Show your organisation’s diversity and inclusivity through branding

Establishing a positive brand culture

Being aware of your brand’s diverse makeup within the team, those that you serve, and the public at large is the first step towards ensuring everyone’s needs are heard and met. It establishes a positive culture. But how do you get this messaging out to everyone, these various audiences? Use content, graphics, strategic design layouts, specific font types, colours, illustrations, and infographics. These various visual communications confirm your charity culture in the minds of those that work, support, and need you. It exhibits what you stand for.

The images and content coincide with your pledge for equality and diversity, which, in return, resonates and repeats when posted on digital platforms, social media, print, website content, company intranet, and more. The messages of doing better, being better becomes inseparable from your purpose led organisation’s name.

It also sends a clear message about your organisation or charity. It says that you are a safe place for all to prosper, work, serve, and help. It shows your commitment to shaping a better and brighter future for all.

British Heart Foundation (BHF) takes tangible steps towards creating an inclusive and diverse charity.

The British Heart Foundation is a charity that has taken the above lessons to heart (pun intended). They took a long hard look at themselves and realised they need to do better. They need to change.

In a post by the British Heart Foundation discussing these exact issues and changes, the Chief Executive, Dr Charmaine Griffiths stated, “But we know we cannot tackle inequality without also improving ourselves. We need diversity and inclusion to be more than abstract concepts. We need it embedded in the experience of every person in our BHF team.”

So the British Heart Foundation started making changes. They launched the process by listening to their teams, volunteers, and benefactors. They asked them about their own experiences, feedback, and suggestions. After that, the organisation collected these answers and data to implement ways to improve itself, including hiring outside advisers, supporting professional development for staff, and answering issues regarding racial equity.

Along with this beautiful transition, the British Heart Foundation will now need to unveil these changes through design to their various audiences.

Not every brand knows how to do this but one brand that does, and I have designed a rebrand for, is Chris Lubbe.

Chris Lubbe’s logo, branding, and messaging represents positive change

‘Inspiring hope and courage’

Chris Lubbe’s purpose began in the Eastern Cape of South Africa during high school. Chris was fed up with the prejudice, discrimination, and unjustice present in the apartheid system. So he led his fellow students to protest against it. At that very moment, he realised the power of his voice to make a positive social change, while showing others their purpose too.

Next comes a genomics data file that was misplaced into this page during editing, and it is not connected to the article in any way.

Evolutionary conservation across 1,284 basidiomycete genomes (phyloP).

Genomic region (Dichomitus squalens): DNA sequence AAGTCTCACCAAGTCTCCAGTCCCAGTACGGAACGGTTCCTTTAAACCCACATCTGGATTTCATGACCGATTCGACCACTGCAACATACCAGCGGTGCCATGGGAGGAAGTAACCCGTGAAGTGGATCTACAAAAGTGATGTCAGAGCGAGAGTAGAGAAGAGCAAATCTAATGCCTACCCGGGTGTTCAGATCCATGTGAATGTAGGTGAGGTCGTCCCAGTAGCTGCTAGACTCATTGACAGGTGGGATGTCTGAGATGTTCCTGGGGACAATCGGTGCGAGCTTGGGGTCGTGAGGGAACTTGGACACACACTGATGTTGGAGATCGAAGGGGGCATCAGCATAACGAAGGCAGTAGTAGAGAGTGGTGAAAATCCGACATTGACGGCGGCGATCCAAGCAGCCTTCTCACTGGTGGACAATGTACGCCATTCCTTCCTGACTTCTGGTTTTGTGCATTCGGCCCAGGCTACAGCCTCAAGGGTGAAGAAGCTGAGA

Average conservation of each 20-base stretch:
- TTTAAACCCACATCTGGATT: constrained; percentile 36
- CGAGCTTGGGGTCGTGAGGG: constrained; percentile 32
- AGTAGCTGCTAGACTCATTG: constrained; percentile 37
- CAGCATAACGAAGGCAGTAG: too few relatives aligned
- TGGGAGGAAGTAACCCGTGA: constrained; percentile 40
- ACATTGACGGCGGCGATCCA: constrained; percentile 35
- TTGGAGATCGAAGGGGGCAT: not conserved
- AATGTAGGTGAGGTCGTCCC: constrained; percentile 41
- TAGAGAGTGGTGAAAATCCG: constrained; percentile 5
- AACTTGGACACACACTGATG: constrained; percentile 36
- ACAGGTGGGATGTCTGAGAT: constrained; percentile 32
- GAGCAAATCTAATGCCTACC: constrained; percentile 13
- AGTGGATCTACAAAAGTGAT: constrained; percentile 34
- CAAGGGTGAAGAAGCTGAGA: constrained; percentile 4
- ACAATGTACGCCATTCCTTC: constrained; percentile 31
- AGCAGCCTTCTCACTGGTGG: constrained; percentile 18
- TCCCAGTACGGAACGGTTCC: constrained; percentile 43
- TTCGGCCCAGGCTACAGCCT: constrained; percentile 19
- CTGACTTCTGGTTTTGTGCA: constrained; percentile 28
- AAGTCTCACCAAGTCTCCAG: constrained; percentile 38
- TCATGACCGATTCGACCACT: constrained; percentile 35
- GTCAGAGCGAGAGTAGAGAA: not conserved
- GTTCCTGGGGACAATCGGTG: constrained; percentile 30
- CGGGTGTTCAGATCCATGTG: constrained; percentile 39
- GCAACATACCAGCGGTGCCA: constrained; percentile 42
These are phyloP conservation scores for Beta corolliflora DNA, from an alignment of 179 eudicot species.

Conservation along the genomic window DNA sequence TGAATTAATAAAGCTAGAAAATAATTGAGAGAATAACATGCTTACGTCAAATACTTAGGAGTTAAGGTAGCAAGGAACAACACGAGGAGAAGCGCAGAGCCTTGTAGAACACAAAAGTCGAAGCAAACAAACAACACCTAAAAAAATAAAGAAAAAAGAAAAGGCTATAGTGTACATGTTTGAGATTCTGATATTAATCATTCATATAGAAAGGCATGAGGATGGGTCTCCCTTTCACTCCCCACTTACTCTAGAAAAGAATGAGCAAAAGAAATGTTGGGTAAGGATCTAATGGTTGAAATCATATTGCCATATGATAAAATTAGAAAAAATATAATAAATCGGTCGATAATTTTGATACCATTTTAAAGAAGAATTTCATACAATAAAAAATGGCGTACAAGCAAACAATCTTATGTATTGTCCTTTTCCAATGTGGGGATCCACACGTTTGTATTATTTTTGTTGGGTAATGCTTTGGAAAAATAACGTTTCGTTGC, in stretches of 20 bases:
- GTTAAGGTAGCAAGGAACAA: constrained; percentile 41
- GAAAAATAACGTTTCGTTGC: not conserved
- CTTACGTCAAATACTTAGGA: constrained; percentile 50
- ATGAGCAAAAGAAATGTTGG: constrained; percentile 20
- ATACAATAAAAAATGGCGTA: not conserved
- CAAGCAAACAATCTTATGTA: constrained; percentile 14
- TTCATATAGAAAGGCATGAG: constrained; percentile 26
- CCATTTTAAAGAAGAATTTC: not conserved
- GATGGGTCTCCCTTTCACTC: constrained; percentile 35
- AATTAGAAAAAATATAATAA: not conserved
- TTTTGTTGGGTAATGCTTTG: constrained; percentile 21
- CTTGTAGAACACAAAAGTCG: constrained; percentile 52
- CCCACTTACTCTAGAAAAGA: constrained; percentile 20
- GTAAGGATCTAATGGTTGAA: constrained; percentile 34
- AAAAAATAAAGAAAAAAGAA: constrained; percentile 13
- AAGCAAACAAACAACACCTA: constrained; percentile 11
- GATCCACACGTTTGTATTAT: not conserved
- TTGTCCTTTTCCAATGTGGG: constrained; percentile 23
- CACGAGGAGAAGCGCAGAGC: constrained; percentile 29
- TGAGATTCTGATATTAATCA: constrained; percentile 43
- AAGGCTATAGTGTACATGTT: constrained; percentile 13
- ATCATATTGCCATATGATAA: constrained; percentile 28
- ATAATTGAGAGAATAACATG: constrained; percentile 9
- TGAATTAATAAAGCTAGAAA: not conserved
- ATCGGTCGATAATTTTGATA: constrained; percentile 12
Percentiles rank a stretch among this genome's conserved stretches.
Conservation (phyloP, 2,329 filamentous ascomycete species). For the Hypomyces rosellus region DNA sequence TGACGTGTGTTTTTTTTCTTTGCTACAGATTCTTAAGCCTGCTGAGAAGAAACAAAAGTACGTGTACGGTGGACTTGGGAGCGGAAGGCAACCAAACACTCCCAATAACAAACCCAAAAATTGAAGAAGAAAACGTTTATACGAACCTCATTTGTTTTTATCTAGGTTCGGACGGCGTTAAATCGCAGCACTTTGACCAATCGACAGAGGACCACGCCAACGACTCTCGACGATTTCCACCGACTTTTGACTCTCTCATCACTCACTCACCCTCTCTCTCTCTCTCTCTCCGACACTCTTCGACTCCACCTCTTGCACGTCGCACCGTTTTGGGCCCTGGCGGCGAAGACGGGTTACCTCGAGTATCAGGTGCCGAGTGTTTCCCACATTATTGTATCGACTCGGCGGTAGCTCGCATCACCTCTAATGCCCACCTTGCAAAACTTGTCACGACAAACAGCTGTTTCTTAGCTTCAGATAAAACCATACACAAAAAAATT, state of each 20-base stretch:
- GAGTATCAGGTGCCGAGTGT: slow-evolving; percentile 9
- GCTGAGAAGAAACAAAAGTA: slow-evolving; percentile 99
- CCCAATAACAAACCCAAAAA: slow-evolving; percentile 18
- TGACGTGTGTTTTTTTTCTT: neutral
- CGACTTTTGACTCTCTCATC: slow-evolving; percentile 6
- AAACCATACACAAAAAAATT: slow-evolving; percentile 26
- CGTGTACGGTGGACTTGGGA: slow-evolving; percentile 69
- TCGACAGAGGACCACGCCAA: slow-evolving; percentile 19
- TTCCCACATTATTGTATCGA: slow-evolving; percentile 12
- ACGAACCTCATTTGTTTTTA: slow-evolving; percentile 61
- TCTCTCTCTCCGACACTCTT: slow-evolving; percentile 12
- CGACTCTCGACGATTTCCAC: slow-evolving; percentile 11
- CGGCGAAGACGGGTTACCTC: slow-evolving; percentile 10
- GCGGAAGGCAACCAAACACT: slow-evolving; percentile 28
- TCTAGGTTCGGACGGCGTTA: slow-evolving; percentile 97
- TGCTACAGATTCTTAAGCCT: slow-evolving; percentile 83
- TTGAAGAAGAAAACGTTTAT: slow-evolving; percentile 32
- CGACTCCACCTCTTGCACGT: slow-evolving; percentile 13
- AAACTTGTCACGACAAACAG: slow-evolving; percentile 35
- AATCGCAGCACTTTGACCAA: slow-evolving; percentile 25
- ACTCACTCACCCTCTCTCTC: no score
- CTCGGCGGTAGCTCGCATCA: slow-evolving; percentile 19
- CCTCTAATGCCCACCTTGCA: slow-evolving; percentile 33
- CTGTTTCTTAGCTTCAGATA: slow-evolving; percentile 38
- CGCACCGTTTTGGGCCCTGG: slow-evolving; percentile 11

From there, Chris continued on an amazing life journey (if you haven’t heard Chris talk then you must go to his next event or book him for your team!). It is filled with courageous and empowering moments and within his life journey, along the way, Chris was Nelson Mandela’s former bodyguard. When Mandela retired, he told Chris to continue to speak out, motivate, inspire and bring change by using his own voice. So that is exactly what Chris does today.

To show these positive, powerful experiences, attributes and moments while remaining true to his story, I created a logo design that is synonymous with his brand ethos.

branding-redesign-chris-lubbe-social-change-diversity-by-Becks-Neale

The above logo was conceived out of the concept of the tiger. It formed a key visual metaphor to connect many of the ideas and heritage into a unified solution, whilst giving a subtle reference to ‘Mandela a tiger of our time’. Simplifying the icon concept into four design elements:

  • the eye; a passion burning bright, the Zulu greeting ‘Sawubona’ meaning ‘I see you’, focus on the individual
  • the three individual stripes; denoting change from the division of apartheid now flowing and growing in the same direction with one focus
  • the blue eye and centre stripe together, form an image of a person with an outstretched arm; highlighting the focus on the individuals talents and inner potential
  • the orange stripe; flame like glow of passion held within each individual, inspiring hope, courage and change

This was then further accented by the graphic styling of the name, echoing the core strength, stripes and Zulu greeting.

Together with his new brand guidelines and logo design assets Chris has been able to consistently update his brand identity across his social media platforms and implement the changes with his web developer to refresh his website.

That is how a branding design helps the world identify your voice as an inclusive, inspiring, powerful, and purpose-led brand. That is how you too can also be remembered and supported by your team, benefactors, volunteers, and the public. Let’s talk about how I can work with you to create an identifiable, unique, symbolic, representative design for your purpose led organisation. Feel free to reach out anytime.

Design to tell your story

 

Image:  Julian Gentilezza | Unsplash

Design: Becks Neale



Becks Neale is a Dorset Designer & Brand Consultant, working alongside charities, community initiatives and purpose-led organisations to achieve a brand they love and live, by distilling their brand story.

Design to tell your story.
becksneale.co.uk

© inkshed design studio

Leave a comment

XHTML: You can use these tags: <a href="" title=""> <abbr title=""> <acronym title=""> <b> <blockquote cite=""> <cite> <code> <del datetime=""> <em> <i> <q cite=""> <s> <strike> <strong>